Paul

Japan and I

Four years ago, when I was entering Villanova University as a freshman, I was presented with a choice. As small as it seemed at the time, it was one of the most important choices I would make, affecting the next several years of my life. That choice: what course would I take to fulfill my foreign language requirement? Feeling a little adventurous, I enrolled in “Introduction to Japanese.”

Nihongo Novice

At first I struggled. As opposed to our 26-letter alphabet, Japanese kana has dozens of characters! My anxiety was soon replaced by intrigue and a disciplined study routine, however. The engaging lessons of my senseis revealed to me that many Japanese characters were based on picture drawings, and I was exposed to various Japanese customs, foods, and games. Furthermore, my classmates were a dozen students who had all been brave enough to choose to study the reputedly difficult Japanese. We were all enthusiastic about learning such a cool and unusual new language – it was the most tightly-knit class I had ever been a part of, and I am still friends with some of those people today. Suffice it to say, by the end of my first semester I was hooked on Japanese.

Being Taught in Tokyo

Over the course of my four years at Villanova, I had the fortune and opportunity to be able to study abroad in Tokyo twice. Through two separate programs, I studied at two of Japan’s most highly-recognized universities – Waseda and Sophia — for six weeks and six months, respectively. Japanese courses in Tokyo presented me with the most intensive language study programs I have ever been exposed to. At Waseda, I took two courses – one comprehensive course and one on kanji, Chinese characters that have been adopted by the Japanese reading and writing system. Classes were conducted in Japanese with quizzes or tests each session. To wrap up the courses, I was required to give presentations, speaking only in Japanese, in each class. I had similar experiences at Sophia, although I also had the chance to take some non-Japanese courses taught by international faculty. Being able to study a foreign language inside a classroom and then to go outside and apply it was one of the most rewarding experiences I had over the course of my college career.

Memoires of a Graduate

While difficult at times, one of the most pleasing and enlightening challenges I encountered in Japan was balancing “work” and “play.” When I think back about my time in college, of course I remember my friends and my dorm rooms on campus, but what really shines in my memory are the experiences I had in Japan, especially while traveling. The old samurai village in the northern province of Akita, the beautiful waterfalls nestled in the mountains of Nikko, the impressive fortress-like Osaka castle, and unparalleled fireworks shows at Yokohama and Kamakura – these are the memories that stand out for me. I could have spent my time, comfortable, at home in the US; instead, I ate grilled eel in Nagoya and visited the hot springs in Kakegawa. I joined a Japanese racquetball club and learned a new sport in a foreign land, and one day in Tokyo I made a friend of a random English-speaking Japanese stranger who happened to be passing by and stopped to help me as I tried in broken Japanese to communicate with a bewildered policeman. I count myself extremely lucky to have had such experiences. By refusing to do the easy, comfortable thing by staying home, a whole new world of adventures was opened up to me.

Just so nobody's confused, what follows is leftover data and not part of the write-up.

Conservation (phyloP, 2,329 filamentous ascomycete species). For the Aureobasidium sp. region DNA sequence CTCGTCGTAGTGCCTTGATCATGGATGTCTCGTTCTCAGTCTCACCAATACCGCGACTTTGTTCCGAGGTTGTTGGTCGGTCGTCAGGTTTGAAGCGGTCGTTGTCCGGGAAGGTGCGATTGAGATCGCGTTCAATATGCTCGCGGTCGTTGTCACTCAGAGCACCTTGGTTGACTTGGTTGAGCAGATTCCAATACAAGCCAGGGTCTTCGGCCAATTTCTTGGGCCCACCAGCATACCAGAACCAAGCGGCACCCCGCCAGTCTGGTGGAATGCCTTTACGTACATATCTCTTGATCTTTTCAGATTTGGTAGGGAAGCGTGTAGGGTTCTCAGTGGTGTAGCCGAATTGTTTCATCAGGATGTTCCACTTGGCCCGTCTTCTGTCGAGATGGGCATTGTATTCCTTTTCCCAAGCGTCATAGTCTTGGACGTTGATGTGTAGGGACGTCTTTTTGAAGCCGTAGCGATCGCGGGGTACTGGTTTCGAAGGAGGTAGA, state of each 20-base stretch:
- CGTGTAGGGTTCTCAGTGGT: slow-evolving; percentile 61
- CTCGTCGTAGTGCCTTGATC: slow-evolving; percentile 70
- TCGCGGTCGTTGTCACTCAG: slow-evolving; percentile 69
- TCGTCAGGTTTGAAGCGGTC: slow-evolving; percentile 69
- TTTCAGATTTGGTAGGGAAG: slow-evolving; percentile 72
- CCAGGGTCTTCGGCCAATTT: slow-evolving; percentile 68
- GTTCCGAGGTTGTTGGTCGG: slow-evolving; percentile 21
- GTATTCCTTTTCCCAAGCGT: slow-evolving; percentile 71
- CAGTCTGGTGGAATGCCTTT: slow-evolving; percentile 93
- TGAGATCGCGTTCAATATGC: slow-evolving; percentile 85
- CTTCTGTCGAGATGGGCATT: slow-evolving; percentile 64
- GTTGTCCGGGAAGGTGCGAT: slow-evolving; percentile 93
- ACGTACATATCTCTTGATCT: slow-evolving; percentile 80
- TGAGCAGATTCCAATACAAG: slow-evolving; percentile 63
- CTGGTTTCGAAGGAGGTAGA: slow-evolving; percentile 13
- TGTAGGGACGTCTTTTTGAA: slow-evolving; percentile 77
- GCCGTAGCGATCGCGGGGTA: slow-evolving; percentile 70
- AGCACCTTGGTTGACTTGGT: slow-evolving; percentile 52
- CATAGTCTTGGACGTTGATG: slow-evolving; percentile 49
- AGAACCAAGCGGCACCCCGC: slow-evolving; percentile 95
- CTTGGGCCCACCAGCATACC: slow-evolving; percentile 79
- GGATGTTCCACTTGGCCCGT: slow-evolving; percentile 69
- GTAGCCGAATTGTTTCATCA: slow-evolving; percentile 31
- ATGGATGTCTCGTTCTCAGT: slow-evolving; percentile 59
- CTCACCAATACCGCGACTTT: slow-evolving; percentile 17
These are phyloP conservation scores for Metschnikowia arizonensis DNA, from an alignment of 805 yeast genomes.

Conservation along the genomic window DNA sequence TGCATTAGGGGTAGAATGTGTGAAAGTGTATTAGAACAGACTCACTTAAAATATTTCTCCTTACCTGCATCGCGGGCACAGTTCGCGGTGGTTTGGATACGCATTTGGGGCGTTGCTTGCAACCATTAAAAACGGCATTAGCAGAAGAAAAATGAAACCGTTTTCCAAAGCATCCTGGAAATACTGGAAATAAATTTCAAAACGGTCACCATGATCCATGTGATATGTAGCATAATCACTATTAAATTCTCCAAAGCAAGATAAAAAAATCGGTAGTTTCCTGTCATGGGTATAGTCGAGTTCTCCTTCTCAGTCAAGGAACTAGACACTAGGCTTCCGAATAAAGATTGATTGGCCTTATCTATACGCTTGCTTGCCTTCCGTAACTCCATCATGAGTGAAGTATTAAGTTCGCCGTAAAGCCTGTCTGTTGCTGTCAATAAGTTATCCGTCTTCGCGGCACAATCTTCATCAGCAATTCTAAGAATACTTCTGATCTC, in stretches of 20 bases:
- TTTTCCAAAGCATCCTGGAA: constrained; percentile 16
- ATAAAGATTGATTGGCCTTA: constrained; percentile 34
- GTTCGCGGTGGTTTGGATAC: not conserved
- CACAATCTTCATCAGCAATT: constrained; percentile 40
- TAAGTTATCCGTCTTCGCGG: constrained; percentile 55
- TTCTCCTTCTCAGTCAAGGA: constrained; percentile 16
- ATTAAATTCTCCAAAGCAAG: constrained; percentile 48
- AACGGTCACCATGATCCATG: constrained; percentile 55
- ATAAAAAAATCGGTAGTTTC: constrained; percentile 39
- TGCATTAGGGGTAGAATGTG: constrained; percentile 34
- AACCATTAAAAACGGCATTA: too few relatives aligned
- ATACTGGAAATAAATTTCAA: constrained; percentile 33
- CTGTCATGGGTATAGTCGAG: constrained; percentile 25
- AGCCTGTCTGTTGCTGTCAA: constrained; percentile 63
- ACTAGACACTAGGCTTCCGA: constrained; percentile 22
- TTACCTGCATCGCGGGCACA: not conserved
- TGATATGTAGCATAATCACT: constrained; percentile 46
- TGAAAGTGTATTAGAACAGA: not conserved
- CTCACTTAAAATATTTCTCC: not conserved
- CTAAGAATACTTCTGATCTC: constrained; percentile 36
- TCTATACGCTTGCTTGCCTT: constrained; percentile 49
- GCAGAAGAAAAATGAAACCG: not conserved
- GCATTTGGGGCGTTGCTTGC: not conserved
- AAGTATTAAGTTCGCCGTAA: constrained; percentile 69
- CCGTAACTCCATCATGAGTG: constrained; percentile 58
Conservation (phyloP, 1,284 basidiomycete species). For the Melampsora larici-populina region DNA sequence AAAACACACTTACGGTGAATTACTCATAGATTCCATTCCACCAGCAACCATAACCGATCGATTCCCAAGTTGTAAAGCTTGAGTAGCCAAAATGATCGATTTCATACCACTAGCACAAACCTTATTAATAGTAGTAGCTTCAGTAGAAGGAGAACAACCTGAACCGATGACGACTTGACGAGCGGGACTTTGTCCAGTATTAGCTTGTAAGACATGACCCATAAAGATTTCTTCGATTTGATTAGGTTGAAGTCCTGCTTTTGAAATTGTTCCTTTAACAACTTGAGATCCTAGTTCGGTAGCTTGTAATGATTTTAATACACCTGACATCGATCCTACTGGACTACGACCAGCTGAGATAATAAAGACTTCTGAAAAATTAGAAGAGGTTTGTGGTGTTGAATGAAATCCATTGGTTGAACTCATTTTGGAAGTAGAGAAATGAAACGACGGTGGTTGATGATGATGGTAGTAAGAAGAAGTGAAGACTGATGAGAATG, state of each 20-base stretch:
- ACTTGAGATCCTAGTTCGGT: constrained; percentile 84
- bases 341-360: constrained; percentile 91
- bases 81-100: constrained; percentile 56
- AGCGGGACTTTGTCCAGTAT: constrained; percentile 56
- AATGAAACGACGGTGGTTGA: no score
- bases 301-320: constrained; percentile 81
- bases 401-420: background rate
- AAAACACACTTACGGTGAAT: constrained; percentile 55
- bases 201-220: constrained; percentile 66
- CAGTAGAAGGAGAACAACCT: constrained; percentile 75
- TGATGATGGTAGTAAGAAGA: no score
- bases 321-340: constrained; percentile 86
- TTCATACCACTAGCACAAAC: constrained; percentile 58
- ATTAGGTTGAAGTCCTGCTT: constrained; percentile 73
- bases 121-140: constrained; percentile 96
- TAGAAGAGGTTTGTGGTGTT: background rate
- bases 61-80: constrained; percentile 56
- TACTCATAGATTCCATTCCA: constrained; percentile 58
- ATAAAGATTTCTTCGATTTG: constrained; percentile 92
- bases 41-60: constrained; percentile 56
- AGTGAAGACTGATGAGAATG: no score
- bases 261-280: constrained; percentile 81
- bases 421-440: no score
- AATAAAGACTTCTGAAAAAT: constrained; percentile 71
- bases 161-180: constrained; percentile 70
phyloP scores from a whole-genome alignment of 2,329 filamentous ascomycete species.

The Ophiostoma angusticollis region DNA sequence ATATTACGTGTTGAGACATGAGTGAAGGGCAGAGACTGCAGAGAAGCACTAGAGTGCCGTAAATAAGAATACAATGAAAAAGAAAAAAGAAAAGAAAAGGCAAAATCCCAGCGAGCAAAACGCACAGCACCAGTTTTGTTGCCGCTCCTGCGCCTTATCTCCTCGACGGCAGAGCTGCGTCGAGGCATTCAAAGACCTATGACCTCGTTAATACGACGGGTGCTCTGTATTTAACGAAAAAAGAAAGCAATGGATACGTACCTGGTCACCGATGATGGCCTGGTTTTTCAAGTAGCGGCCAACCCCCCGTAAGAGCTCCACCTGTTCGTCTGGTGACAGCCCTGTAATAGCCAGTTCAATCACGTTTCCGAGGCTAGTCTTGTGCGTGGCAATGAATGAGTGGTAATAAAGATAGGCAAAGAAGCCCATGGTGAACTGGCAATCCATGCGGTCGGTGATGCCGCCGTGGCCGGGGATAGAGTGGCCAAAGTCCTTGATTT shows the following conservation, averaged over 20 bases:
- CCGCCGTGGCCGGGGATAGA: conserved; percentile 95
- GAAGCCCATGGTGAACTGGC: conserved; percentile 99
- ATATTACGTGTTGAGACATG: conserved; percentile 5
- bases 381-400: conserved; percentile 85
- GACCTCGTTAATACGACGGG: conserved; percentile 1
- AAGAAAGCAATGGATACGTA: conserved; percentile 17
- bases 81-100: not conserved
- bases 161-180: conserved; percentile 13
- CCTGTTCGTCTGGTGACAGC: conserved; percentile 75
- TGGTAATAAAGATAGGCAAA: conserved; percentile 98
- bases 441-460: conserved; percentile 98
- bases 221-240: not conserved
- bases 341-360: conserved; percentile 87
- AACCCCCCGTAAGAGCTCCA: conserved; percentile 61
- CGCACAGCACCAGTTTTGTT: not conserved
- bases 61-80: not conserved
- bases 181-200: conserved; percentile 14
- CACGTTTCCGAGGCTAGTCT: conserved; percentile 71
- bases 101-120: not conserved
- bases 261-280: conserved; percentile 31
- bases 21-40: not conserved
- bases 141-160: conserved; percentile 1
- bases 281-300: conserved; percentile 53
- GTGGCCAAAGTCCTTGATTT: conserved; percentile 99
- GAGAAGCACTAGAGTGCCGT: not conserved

Looking to the Horizon

Four years ago, entering college, I would never have imagined that now, freshly graduated, I would be taking a job in a foreign country. Yet here I am, preparing myself to go teach English in a Japan come July. The choices we make in life (in this case college) determine what doors will open for us as we make our journey. For me, studying Japanese, traveling abroad, befriending both Japanese people and those like me interested in Japanese language and culture, and perhaps, most importantly, taking advantage of the chances that I have been given have all impacted me in a very deep way. Someone once said that we are not just citizens of Japan, or the USA, or any other country, but we are all citizens of the world. Becoming involved with and attached to another culture has really helped me to realize how true this is, and it has also given me a sense of how international experience not only helps one develop skills and expertise that are attractive when entering the job market but also furthers one’s development as a mature person — as a citizen of the world!

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